How to do time series prediction using RNNs, TensorFlow and Cloud ML Engine

The Estimators API in tf.contrib.learn (See tutorial here) is a very convenient way to get started using TensorFlow. The really cool thing from my perspective about the Estimators API is that using it is a very easy way to create distributed TensorFlow models. Many of the TensorFlow samples that you see floating around on the internets are not distributed — they assume that you will be running the code on a single machine. People start with such code and then are immeasurably saddened to learn that the low-level TensorFlow code doesn’t actually work on their complete dataset. They then have to do lots of work to add distributed training code around the original sample, and who wants to edit somebody else’s code?

So, please, please, please, if you see a TensorFlow sample that doesn’t use the Estimators API, ignore it. It will be a lot of work to make it work on your production (read: large) datasets — there will be monitors, coordinators, parameter servers, and all kinds of systems programming craziness that you don’t want to have to dive into. Start with the Estimator API and use the Experiment class. (Disclaimer: my views, not that of my employer).

Time series prediction needs a custom estimator

The Estimators API comes with a Deep Neural Network classifier and regressor. If you have typical structured data, follow the tutorial linked above or take this training course from Google Cloud (soon to be available on Coursera) and you’ll be on your way to creating machine learning models that work on real-world, large datasets in your relational data warehouse. But what if you don’t have a typical structured data problem? In that case, you will often need to create a custom estimator. In this blog post, I will show you how.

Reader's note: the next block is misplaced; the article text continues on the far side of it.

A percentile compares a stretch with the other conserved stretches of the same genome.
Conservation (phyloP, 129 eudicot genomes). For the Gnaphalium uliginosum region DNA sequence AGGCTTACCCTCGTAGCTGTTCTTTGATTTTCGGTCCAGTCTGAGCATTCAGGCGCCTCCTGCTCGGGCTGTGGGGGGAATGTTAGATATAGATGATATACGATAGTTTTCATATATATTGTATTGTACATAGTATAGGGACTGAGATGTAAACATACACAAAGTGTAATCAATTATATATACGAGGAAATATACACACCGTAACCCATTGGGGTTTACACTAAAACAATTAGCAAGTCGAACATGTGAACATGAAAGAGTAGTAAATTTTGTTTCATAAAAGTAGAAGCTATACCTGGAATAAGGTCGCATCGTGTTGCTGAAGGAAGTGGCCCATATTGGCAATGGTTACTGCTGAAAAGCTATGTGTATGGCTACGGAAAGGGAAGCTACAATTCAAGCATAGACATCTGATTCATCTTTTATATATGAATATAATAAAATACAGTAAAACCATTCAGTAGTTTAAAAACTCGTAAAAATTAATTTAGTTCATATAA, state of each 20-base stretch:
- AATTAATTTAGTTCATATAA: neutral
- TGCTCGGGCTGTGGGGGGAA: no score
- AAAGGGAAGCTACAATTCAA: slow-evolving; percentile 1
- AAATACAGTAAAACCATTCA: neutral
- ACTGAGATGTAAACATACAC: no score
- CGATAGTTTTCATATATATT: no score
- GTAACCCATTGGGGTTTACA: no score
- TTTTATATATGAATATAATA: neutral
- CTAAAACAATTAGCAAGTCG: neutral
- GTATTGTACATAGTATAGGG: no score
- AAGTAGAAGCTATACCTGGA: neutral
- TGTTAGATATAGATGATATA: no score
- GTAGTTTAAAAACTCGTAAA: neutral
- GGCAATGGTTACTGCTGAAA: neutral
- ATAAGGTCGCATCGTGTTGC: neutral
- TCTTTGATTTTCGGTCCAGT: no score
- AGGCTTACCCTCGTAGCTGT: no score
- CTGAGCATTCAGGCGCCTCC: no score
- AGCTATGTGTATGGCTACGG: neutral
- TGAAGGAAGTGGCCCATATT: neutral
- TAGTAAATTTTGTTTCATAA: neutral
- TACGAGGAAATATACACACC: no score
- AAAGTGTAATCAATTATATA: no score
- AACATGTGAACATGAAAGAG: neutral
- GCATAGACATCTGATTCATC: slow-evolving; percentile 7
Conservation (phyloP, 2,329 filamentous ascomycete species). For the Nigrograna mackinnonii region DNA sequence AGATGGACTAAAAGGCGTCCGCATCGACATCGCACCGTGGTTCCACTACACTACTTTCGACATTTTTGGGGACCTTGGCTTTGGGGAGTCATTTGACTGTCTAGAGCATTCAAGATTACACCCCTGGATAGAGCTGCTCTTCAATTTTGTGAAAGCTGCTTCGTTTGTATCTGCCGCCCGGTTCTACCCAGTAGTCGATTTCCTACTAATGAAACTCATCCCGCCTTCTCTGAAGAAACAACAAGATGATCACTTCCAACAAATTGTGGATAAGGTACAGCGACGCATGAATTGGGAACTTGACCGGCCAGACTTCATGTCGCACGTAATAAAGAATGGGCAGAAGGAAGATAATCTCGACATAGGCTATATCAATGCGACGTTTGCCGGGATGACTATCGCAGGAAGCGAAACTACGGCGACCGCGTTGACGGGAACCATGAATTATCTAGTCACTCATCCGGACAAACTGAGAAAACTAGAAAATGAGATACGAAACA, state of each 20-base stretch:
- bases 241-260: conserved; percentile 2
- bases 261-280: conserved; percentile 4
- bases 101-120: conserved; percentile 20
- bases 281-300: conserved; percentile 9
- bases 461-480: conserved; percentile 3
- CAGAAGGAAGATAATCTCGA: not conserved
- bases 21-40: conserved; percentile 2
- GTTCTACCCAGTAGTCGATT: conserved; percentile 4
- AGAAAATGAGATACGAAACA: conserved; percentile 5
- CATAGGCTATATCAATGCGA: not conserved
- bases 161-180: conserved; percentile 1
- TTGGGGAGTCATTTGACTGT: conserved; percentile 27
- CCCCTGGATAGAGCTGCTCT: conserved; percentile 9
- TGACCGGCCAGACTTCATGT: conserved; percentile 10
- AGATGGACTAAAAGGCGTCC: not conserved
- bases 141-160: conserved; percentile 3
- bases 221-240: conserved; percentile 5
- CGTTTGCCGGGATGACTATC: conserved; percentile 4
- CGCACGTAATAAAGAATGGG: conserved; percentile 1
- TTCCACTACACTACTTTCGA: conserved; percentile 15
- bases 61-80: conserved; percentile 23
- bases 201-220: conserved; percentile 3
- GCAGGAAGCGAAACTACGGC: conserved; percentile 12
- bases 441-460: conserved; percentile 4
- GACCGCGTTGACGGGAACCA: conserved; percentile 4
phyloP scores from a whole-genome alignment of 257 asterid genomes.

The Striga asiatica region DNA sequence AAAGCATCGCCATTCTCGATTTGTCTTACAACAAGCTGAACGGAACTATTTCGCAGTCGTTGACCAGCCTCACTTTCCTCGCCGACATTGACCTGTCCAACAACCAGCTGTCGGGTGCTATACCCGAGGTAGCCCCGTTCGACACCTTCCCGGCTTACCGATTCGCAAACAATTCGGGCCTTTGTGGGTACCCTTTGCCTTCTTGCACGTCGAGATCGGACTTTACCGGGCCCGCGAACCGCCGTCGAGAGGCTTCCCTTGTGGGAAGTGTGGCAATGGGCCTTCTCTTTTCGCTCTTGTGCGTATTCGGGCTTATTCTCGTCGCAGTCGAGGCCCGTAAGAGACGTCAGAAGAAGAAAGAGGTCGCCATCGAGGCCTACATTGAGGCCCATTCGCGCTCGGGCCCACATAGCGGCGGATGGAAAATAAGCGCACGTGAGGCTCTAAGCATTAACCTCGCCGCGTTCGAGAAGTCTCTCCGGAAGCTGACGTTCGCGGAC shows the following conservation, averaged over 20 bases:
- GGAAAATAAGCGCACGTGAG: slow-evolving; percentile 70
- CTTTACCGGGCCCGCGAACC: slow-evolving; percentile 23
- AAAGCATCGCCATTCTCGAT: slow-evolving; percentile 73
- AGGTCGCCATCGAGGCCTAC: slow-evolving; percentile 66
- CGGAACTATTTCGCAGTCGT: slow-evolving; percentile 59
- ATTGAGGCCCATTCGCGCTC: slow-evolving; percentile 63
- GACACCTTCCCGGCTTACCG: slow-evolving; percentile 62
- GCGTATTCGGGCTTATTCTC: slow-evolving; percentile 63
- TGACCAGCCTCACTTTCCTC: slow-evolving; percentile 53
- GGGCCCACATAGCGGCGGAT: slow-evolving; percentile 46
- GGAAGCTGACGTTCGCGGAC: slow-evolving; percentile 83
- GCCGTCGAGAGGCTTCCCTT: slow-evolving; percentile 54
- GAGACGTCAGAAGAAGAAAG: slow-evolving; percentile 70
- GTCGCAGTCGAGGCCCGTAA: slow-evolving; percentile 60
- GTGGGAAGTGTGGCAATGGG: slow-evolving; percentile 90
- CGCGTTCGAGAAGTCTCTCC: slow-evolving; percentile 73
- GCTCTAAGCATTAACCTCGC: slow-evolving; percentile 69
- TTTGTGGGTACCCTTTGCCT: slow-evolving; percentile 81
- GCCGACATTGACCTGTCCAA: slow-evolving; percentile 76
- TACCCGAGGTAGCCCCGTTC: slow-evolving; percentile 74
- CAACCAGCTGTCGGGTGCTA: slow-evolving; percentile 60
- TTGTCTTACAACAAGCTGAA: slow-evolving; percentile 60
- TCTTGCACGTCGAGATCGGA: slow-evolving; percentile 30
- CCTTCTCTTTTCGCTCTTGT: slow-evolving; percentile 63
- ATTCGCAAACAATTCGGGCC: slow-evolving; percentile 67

A common type of data that you will want to do machine learning on is time-series data. Essentially, your inputs are a set of numbers and you want to predict the next number in that sequence. In this article, I will make it a bit more general and assume that you want to predict the last two numbers of the sequence. As the Computer Science proverb goes, if you can do two, you can do N.

The traditional neural network architecture that is used for sequence-to-sequence prediction is called a Recurrent Neural Network (RNN). See this article and this one for a very accessible introduction to RNNs. But you don’t need to know how to implement a RNN to use one, so once those articles go deeper than you want, quit.

To follow along with this article, have my Jupyter notebook open in another browser window. I am only showing key snippets of code here. The notebook (and the GitHub folder it’s in) contains all of the code.

Simulate some time-series data

It’s usually easier to learn with a small toy dataset that you can generate as much as you want of. Real data will come with its own quirks! So, let’s generate a bunch of time-series data. Each sequence will consist of 10 numbers. We will use the first eight as inputs and the last two as the labels (i.e., what is to be predicted):

The code to generate these time-series sequences using numpy (np):

SEQ_LEN = 10
def create_time_series():
freq = (np.random.random()*0.5) + 0.1 # 0.1 to 0.6
ampl = np.random.random() + 0.5 # 0.5 to 1.5
x = np.sin(np.arange(0,SEQ_LEN) * freq) * ampl
return x

Write a bunch of these time-series sequences to CSV files (train.csv and valid.csv) and we are in business. We’ve got data.

Input Function

The way the Estimators API in TensorFlow works is that you need to provide an input_fn to read your data. You don’t provide x and y values. Instead, you provide a function that returns inputs and labels. The inputs is a dictionary of all your inputs (name-of-input to tensor) and the labels is a tensor.